The way American cities have developed over the past 50 years has increased the financial burden with each generation, a national development expert said on Wednesday.
Charles Marohn, president of Strong Towns, a nonprofit organization working to strengthen financial resilience in American towns and cities, brought that message to Columbus as keynote speaker at three local events.
Marohn spoke at a Rotary luncheon held at the Columbus Convention & Trade Center, followed by a “Curbside Chat” at 3 p.m. at the Columbus Museum on Wynnton Road. Later in the afternoon, he met with local young professionals at the Loft on Broadway.
Marohn is a professional engineer licensed in Minnesota and a member of the American Institute of Certified Planners. He said the key to building strong cities is incremental growth based on a low-risk, high-return strategy that was common in the United States and across the world before World War II.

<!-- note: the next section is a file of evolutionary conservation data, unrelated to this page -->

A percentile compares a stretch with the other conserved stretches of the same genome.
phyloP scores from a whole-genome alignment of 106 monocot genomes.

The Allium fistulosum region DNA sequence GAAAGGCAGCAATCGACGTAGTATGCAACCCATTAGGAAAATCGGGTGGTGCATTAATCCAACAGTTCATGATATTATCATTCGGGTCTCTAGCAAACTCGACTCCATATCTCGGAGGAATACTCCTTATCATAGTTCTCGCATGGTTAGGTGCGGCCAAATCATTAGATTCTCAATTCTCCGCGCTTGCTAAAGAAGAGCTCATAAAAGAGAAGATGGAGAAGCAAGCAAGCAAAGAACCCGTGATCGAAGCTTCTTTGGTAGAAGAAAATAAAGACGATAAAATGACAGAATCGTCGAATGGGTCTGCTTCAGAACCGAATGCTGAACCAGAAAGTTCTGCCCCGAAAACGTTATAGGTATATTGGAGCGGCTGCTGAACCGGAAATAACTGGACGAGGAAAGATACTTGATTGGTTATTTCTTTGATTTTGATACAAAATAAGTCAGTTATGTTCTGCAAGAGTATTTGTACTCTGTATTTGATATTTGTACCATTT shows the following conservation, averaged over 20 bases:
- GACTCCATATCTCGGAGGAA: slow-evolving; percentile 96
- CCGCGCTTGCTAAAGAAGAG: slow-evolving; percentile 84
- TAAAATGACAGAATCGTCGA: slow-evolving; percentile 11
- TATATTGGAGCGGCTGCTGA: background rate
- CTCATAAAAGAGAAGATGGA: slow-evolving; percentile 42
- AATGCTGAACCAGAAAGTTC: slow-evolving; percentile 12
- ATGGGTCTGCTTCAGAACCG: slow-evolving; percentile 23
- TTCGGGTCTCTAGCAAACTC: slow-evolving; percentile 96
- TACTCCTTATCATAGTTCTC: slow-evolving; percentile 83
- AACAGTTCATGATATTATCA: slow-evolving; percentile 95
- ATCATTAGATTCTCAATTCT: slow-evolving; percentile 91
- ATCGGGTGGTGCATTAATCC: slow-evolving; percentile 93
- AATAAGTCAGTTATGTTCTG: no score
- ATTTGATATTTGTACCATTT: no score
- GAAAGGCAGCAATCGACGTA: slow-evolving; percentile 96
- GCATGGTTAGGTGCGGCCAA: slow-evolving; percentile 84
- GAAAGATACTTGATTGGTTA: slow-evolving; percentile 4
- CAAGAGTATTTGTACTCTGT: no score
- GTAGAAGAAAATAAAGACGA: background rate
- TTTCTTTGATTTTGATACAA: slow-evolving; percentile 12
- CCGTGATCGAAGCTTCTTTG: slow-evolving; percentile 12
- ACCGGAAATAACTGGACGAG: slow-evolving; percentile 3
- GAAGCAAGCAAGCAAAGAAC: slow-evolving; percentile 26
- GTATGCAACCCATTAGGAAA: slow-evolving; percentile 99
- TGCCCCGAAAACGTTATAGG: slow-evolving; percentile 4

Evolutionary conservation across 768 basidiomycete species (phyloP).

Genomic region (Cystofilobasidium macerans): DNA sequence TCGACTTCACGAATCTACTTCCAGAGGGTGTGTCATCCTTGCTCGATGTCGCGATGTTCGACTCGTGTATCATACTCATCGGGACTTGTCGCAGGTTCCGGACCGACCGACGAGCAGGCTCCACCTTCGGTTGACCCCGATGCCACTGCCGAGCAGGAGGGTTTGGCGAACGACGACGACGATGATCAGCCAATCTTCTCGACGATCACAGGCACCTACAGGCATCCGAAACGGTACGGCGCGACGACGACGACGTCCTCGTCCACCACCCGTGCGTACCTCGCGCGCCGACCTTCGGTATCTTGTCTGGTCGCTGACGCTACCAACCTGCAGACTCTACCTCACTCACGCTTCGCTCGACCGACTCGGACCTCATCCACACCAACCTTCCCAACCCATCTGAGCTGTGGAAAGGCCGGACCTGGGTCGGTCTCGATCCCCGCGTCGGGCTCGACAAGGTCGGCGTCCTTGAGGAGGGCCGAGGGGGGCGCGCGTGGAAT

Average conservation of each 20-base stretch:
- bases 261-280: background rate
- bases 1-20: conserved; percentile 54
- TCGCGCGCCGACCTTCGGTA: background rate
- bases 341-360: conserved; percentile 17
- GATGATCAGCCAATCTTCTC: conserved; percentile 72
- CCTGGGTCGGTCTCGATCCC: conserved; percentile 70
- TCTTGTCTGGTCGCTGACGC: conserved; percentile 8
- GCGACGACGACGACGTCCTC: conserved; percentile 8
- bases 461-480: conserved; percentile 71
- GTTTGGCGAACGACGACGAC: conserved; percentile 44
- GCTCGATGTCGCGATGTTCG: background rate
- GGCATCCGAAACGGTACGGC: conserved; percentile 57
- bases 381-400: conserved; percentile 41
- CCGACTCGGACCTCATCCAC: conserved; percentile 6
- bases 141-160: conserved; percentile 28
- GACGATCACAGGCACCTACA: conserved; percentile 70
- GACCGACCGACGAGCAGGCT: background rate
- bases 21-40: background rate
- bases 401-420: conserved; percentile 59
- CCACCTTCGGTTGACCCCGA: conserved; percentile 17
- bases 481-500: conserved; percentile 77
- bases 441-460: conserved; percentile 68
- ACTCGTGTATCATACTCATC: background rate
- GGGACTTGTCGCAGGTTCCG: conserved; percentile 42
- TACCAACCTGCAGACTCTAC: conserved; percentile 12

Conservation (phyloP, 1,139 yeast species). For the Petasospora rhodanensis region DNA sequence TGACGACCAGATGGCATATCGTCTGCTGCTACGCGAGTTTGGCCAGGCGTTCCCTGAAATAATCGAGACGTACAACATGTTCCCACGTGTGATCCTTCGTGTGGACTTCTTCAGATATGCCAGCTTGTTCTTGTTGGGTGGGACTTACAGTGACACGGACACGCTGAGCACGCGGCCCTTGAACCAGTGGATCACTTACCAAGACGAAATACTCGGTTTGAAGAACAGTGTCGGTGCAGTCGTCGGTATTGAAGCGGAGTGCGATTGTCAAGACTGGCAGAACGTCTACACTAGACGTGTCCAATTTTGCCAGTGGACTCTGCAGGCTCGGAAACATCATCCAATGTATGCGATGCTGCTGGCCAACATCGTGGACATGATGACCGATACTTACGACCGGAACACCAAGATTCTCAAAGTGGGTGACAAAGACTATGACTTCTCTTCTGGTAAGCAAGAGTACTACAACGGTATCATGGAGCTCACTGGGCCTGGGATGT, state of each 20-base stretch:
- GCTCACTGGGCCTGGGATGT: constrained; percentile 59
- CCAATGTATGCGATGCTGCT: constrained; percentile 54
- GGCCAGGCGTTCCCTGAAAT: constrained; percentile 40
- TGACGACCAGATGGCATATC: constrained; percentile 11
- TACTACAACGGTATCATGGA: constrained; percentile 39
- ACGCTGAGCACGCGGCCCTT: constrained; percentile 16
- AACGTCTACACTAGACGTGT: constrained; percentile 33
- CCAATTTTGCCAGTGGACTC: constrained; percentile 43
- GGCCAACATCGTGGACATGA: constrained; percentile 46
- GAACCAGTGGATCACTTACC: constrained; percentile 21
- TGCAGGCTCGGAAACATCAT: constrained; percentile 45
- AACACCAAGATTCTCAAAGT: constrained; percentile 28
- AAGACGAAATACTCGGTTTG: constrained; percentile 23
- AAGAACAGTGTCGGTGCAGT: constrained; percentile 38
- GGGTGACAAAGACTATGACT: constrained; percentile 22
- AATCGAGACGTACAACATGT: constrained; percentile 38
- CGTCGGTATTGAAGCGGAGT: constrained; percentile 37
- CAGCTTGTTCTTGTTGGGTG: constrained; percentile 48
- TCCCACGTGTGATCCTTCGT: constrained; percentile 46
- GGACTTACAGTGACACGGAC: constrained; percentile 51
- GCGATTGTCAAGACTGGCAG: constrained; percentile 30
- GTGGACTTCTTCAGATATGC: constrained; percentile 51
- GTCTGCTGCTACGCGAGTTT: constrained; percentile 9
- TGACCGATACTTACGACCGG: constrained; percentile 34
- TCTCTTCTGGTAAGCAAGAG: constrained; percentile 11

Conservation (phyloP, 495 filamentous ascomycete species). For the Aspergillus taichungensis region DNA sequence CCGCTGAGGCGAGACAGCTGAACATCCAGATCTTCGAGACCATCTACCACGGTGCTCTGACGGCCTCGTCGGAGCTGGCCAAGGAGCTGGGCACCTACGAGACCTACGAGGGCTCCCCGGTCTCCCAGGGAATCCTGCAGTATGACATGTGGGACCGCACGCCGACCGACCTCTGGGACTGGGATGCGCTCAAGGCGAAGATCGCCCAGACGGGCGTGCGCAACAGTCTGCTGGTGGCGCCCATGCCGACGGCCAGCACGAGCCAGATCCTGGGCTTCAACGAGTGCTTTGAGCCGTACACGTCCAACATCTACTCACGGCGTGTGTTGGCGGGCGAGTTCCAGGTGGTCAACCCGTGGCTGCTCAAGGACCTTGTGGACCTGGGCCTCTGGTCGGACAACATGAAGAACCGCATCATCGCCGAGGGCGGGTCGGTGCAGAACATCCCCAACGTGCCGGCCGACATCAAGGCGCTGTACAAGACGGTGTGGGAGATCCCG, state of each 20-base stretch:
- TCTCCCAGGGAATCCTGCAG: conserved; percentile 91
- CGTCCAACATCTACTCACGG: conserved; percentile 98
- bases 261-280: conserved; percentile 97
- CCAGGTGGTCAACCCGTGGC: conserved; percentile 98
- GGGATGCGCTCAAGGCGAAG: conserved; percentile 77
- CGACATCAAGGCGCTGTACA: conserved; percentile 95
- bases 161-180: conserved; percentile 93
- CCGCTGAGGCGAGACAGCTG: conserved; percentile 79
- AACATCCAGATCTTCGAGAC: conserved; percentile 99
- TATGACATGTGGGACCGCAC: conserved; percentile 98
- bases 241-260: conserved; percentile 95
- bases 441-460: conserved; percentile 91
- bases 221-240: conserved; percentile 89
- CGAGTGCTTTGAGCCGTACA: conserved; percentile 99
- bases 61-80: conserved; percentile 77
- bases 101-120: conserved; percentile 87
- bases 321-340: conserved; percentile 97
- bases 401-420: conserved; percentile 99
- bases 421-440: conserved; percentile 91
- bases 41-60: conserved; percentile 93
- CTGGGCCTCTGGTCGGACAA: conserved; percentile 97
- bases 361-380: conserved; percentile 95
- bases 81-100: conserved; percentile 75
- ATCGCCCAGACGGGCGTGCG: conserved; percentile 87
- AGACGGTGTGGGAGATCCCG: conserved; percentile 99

But American cities strayed from that model after the war and began abandoning older neighborhoods for newer ones, Marohn said. The cost for sustaining the new development projects has cost more than the taxes they produce, and many cities are now struggling to survive.
Marohn said many communities have found that improving blighted neighborhoods yields a better return on investment, and he used projects in his hometown of Brainerd, Minn., and other cities as examples.
“When we look at our cities today, we see that we have been so obsessed with getting that dollar for that grand huge project that we’ve just overlooked the pennies, the nickels and the dimes that are just waiting to be picked up in our core neighborhoods,” he said. “I went all over your core downtown neighborhoods today and they’re just dripping with these opportunities.”